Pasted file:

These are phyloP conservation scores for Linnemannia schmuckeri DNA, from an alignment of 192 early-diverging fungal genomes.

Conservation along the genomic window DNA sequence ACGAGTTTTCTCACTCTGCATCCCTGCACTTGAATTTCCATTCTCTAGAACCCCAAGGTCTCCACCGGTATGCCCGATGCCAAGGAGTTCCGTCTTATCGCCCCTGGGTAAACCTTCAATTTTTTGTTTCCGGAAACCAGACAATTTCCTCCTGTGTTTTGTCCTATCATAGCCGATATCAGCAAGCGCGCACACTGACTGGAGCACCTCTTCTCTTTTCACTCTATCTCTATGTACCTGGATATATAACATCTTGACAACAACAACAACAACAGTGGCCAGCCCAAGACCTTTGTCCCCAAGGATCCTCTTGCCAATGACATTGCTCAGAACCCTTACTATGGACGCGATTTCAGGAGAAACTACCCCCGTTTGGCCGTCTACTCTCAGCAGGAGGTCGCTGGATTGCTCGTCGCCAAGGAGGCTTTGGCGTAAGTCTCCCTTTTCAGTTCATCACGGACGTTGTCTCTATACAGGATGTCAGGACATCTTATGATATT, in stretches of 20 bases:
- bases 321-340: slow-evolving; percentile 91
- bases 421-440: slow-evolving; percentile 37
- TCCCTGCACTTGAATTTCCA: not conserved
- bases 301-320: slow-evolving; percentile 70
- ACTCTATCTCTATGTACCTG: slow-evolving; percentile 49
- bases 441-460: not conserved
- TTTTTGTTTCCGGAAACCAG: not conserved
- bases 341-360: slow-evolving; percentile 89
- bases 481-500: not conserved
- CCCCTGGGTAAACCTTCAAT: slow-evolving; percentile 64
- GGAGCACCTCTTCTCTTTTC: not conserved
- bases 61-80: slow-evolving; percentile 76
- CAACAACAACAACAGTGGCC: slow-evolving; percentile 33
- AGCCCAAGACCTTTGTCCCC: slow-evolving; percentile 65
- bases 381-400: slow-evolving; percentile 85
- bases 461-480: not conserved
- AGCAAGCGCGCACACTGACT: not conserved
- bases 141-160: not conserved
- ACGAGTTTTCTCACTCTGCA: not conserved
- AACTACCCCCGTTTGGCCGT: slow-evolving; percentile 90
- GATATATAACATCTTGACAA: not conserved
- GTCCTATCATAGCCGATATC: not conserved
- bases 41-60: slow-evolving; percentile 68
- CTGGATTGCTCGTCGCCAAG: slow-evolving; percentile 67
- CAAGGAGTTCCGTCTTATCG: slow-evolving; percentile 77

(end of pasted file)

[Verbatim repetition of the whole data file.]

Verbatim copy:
These are phyloP conservation scores for Linnemannia schmuckeri DNA, from an alignment of 192 early-diverging fungal genomes.

Conservation along the genomic window DNA sequence ACGAGTTTTCTCACTCTGCATCCCTGCACTTGAATTTCCATTCTCTAGAACCCCAAGGTCTCCACCGGTATGCCCGATGCCAAGGAGTTCCGTCTTATCGCCCCTGGGTAAACCTTCAATTTTTTGTTTCCGGAAACCAGACAATTTCCTCCTGTGTTTTGTCCTATCATAGCCGATATCAGCAAGCGCGCACACTGACTGGAGCACCTCTTCTCTTTTCACTCTATCTCTATGTACCTGGATATATAACATCTTGACAACAACAACAACAACAGTGGCCAGCCCAAGACCTTTGTCCCCAAGGATCCTCTTGCCAATGACATTGCTCAGAACCCTTACTATGGACGCGATTTCAGGAGAAACTACCCCCGTTTGGCCGTCTACTCTCAGCAGGAGGTCGCTGGATTGCTCGTCGCCAAGGAGGCTTTGGCGTAAGTCTCCCTTTTCAGTTCATCACGGACGTTGTCTCTATACAGGATGTCAGGACATCTTATGATATT, in stretches of 20 bases:
- bases 321-340: slow-evolving; percentile 91
- bases 421-440: slow-evolving; percentile 37
- TCCCTGCACTTGAATTTCCA: not conserved
- bases 301-320: slow-evolving; percentile 70
- ACTCTATCTCTATGTACCTG: slow-evolving; percentile 49
- bases 441-460: not conserved
- TTTTTGTTTCCGGAAACCAG: not conserved
- bases 341-360: slow-evolving; percentile 89
- bases 481-500: not conserved
- CCCCTGGGTAAACCTTCAAT: slow-evolving; percentile 64
- GGAGCACCTCTTCTCTTTTC: not conserved
- bases 61-80: slow-evolving; percentile 76
- CAACAACAACAACAGTGGCC: slow-evolving; percentile 33
- AGCCCAAGACCTTTGTCCCC: slow-evolving; percentile 65
- bases 381-400: slow-evolving; percentile 85
- bases 461-480: not conserved
- AGCAAGCGCGCACACTGACT: not conserved
- bases 141-160: not conserved
- ACGAGTTTTCTCACTCTGCA: not conserved
- AACTACCCCCGTTTGGCCGT: slow-evolving; percentile 90
- GATATATAACATCTTGACAA: not conserved
- GTCCTATCATAGCCGATATC: not conserved
- bases 41-60: slow-evolving; percentile 68
- CTGGATTGCTCGTCGCCAAG: slow-evolving; percentile 67
- CAAGGAGTTCCGTCTTATCG: slow-evolving; percentile 77